I have not been idle in the kitchen too: it has been my down time. Filled peppers, with wholemeal rice, mushrooms and lentils are cooking in the kitchen as I write this. And I have cooked and photographed a chickpea and kale curry that I will share with you this weekend: a recipe that my dear friend Petra Derkzen left as a comment to the Amok Curry recipe on this blog.
In a recent email conversation about my food blogging a friend said, ‘Everybody is doing it (blogging) at the moment!’ And right you are Mrs Winnard, as we say in Cardiff. Everybody is doing it and what a sterling job they are doing too!
I have discovered the entertaining food ramblings of Joanne, a medical student in New York, whose writing is intimate. Eats Well with Others is personal and entertaining: an emotive diary of an intelligent young lady who dazzles us with her skills: an athlete, a cook, a down-to-earth woman and a hard working medical researcher. Today’s recipe on Joanne’s blog is a parsnip and carrot soup, with a great photo for the entry.
My second discovery is They Draw & Cook, a blog both ingenious and unique. It merges art, cooking and design in the perfect visual recipe. Artists from around the world have submitted illustrated recipes they have drawn and designed and illustrated, and there is a map that pinpoints where contributions come from. This is the baby of Nate and Salli , the photograph of whom is really telling of affinity and friendship. Big up to both. And another great thing is that artists who submit their work and receive royalties for any print sold.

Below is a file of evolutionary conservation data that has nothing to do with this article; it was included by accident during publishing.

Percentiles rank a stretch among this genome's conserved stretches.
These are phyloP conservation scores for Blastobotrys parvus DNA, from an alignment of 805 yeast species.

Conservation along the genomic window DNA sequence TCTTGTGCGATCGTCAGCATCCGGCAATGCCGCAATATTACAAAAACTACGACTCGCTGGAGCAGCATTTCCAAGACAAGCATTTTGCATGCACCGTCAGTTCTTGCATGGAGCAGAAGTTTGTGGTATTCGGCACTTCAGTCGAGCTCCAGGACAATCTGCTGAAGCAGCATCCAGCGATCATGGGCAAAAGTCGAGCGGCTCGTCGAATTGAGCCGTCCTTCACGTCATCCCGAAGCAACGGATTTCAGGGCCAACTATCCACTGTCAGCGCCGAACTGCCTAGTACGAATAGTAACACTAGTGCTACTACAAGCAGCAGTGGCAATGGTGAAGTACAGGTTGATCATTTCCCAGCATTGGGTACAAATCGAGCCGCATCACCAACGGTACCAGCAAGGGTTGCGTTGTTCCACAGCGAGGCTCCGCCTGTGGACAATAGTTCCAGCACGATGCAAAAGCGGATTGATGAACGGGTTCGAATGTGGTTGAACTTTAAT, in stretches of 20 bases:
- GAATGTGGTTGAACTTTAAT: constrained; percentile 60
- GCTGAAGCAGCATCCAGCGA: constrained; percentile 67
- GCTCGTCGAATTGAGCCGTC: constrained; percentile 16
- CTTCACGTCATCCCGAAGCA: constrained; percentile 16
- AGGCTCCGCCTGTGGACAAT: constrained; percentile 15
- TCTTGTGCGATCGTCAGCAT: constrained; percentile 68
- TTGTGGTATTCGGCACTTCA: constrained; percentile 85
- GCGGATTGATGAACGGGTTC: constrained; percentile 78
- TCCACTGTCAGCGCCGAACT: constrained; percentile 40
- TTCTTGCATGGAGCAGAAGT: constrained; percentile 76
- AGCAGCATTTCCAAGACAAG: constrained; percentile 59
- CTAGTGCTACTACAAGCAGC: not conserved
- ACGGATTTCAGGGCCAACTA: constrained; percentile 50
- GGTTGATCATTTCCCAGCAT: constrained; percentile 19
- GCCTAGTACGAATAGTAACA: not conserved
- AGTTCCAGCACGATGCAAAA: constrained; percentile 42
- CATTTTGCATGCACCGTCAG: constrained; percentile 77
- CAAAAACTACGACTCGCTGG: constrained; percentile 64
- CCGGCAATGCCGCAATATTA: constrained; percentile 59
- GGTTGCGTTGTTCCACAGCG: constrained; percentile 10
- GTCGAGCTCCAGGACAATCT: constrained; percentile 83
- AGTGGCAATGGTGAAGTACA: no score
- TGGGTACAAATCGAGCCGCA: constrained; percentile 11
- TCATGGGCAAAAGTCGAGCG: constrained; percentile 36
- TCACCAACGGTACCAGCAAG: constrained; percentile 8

We love bites is another recent discovery: the blog of fellow Cardiffian, Rachel Kinchin, who also writes a vegetarian food column for WM Magazine in Wales. Rachel’s writing is warm and ‘tasty’. She writes about ‘snazzy eats’ and her adventures as a ‘seasoned vegetarian’ and ‘passionate amateur cook’. It’s quirky and I love the latest tagine recipe that she has executed and photographed for the blog. I hope to read more of your ‘vegetarian shenanigans’ and to meet you soon Rachel.
And last but not least, I want to tell you about Pandespani, the name of which, Pan di Spagna, means sponge cake and, believe it or not, is my favourite cake of all: particularly when dunked in dark strong coffee! Pandespani successfully makes gourmet cooking simple and approachable: ‘cooking seriously, for fun’ is the blog’s catch-phrase. Recent tantalising entries include white chocolate fudge with oreos and French onion soup. Mmmm! The blog comes mainly in Greek but is also translated in English by Fyllosophie. The contributions come from lady Pandespani and Mr Greekadman, and strike a cord with me. Pandepani seems a product of friendship and fun. Perhaps I have imagined this, but I recognise hybridity in the language and also style of the blog: of fellow Greeks that have also lived abroad possibly? Is it by luck that lady Pandespani talks about the ‘various expressions of her perfectionism’, refers to Greekadman’s ‘self sarcasm’ and Fyllosophie’s ‘competitive Welsh humour’? Traits that, unexpectedly perhaps for some, to me emphasise the compatibility of Greek and British cultures. And just a day ago Greekadman left a message on my blog, ‘Here’s to the Greeks in Wales’, he said. You three: I wonder what your story is? And I can’t wait to hear it!